Faced with the prospect of a weakening naira, the Central Bank of Nigeria is digging out its 2015 playbook to stem the currency’s decline. After losing out then, traders are betting on history to repeat itself.
Four years ago, Governor Godwin Emefiele curbed dollar supplies for imports on 41 products from glass to toothpicks. Now, he wants dairy on the list, while President Muhammadu Buhari wants to add food. It’s a last-gasp bid to avoid marking down the naira for the third time since February 2015, when the currency was pegged for 15 months against the dollar. Forward rates suggests it won’t work, predicting the naira will weaken 11% to 405.06 by the end of June.
“The governor himself knows he is going to starve if he implements the directive,” said Michael Famoroti, an economist and partner at Stears Business in Lagos. “I am unsure what exactly the central bank is going to do.”
While the central bank wants to boost local food production, there are other reasons for the urgency. Africa’s largest oil producer has a record 9.6 trillion naira ($27 billion) of government securities that have to be repaid by the end of December. The country’s current account, the widest measure of the trade in goods and services, swung to a deficit in the first quarter, while the price of crude, which generates 90% of Nigeria’s foreign exchange, has dipped below the $60 level that the state’s budget is based on.
But curbing greenbacks at the height of the 2015 currency crisis and in the face of tumbling oil prices came at a cost. The measures drained Nigeria’s reserves from almost $50 billion in 2013 to below $24 billion in October 2016.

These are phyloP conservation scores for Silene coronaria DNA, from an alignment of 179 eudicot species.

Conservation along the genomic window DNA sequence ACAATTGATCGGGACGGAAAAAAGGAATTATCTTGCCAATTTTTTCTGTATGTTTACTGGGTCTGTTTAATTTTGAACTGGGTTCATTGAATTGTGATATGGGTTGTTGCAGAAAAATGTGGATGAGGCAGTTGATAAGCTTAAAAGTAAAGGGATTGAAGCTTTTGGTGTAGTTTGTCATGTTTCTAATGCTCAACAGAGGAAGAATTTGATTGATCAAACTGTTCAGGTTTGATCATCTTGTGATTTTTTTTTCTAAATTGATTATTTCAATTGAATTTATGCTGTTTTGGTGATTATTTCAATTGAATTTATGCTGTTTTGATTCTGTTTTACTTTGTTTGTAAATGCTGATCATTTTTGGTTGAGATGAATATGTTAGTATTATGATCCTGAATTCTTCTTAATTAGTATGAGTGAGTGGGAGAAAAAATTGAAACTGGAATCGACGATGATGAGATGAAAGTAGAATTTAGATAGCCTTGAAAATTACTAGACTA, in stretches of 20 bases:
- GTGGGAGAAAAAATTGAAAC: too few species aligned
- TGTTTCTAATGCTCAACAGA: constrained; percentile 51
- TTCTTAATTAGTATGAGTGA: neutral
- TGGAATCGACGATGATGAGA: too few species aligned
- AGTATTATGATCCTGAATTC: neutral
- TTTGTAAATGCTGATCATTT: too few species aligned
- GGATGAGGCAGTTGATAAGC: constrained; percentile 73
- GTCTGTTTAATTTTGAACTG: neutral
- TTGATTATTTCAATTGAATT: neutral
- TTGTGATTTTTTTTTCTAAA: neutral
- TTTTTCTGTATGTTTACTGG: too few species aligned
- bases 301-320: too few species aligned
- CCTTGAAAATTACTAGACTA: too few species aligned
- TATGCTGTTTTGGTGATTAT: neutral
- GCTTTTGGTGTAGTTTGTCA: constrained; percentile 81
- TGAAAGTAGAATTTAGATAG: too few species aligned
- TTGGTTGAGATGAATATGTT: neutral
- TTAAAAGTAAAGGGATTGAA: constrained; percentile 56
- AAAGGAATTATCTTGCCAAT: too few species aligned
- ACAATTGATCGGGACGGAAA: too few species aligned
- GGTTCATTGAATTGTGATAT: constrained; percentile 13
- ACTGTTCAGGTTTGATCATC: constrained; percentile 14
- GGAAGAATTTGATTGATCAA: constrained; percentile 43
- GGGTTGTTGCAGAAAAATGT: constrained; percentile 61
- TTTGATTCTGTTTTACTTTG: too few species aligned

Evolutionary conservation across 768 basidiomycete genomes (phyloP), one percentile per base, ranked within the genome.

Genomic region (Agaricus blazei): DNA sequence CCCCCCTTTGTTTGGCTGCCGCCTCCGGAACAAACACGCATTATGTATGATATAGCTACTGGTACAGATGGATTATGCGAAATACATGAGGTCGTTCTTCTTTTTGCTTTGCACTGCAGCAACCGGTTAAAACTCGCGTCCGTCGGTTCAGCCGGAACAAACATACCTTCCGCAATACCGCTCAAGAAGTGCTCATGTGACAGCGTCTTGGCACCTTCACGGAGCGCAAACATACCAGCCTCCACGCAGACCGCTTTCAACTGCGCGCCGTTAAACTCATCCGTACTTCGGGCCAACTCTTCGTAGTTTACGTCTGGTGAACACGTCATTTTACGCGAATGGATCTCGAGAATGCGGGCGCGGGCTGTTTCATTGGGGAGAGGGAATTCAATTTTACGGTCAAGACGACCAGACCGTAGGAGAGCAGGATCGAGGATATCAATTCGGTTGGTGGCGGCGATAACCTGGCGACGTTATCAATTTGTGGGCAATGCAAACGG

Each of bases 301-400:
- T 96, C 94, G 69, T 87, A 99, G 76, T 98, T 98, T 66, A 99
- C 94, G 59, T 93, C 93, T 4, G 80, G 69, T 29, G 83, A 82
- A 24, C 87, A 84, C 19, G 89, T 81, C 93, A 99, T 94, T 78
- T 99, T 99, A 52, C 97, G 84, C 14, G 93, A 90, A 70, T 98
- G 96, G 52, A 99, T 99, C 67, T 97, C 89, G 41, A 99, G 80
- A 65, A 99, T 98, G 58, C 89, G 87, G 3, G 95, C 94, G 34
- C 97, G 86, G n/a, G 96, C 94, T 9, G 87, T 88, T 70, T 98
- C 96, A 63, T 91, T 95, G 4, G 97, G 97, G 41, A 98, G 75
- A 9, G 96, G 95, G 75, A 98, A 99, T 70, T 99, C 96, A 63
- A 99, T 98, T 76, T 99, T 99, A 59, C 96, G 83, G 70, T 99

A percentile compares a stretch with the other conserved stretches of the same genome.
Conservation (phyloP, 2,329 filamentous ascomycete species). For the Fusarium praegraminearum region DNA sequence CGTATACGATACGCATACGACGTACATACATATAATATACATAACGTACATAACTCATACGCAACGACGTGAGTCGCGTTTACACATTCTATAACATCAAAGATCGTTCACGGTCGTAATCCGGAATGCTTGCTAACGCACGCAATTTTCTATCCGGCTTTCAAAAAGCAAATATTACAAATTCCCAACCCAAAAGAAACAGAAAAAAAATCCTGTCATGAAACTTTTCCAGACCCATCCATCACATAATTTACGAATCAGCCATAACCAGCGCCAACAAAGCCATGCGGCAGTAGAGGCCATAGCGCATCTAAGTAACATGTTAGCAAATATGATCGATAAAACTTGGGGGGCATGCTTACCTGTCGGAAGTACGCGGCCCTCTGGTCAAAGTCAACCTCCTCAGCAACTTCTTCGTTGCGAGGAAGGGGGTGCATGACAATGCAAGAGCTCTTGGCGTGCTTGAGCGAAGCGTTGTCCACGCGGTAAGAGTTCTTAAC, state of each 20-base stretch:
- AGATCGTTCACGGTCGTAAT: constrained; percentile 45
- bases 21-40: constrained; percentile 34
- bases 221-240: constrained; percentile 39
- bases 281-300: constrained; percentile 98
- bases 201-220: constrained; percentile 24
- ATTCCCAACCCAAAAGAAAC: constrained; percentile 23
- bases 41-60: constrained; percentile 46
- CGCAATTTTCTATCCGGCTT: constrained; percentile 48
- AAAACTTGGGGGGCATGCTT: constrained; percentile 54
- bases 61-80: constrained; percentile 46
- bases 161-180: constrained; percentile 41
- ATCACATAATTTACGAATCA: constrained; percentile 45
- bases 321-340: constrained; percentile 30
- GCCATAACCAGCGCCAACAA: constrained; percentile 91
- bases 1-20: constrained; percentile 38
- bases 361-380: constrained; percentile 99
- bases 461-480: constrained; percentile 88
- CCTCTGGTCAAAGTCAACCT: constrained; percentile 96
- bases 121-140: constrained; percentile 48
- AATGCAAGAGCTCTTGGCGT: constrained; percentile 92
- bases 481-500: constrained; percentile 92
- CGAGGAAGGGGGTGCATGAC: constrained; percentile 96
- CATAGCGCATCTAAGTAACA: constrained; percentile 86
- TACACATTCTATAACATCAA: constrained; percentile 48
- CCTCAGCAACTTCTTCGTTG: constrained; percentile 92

It also pushed the inflation rate to an almost 12-year high because it limited supplies, contributing to the economy’s first full-year contraction in a quarter century, a slump it’s still struggling to recover from. Inflation has held above the central bank’s upper target of 9% since June 2015.
“Effectively banning the import of all remaining food items would have grave consequences for the availability and prices of certain food products and add to prevailing inflationary pressures,” said Malte Liewerscheidt, an analyst at Teneo Intelligence in London.
Over the past three years, authorities have relied heavily on open-market operations, in which government securities are sold at special auctions to control the amount of money in the financial system. These so-called OMO notes created a lucrative carry trade for foreign investors with yields on 175-day notes of 11.8%, compared with 11.35% on 182-day Treasury bills, making them more costly.
While reserves of $44 billion are greater than 2015, these have declined consistently since May, and outflows from repaying maturing OMO notes could deplete them further.
“It doesn’t have the capital to continue issuing notes as aggressively as it has in the past,” Amaka Anku, Eurasia Group’s Africa head, said by email.
Foreigners own at least $17.5 billion, or 37%, of the outstanding securities, which will test the central bank’s resolve after being so accommodative with its balance sheet, Chapel Hill Denham Securities Ltd. said in a note.
Global factors, such as the U.S.-China trade war, slowing global growth and an increase in shale oil production could further “make or mar” the central bank’s efforts to stabilize the naira, Chapel Hill Denham researchers, led by Tajudeen Ibrahim, said. Efforts to contain food imports also risk failing because of porous West African borders, which will not only have the unintended consequence of costing the government lost revenue and spur inflation, but also push demand for foreign exchange to “alternative markets,” they said.
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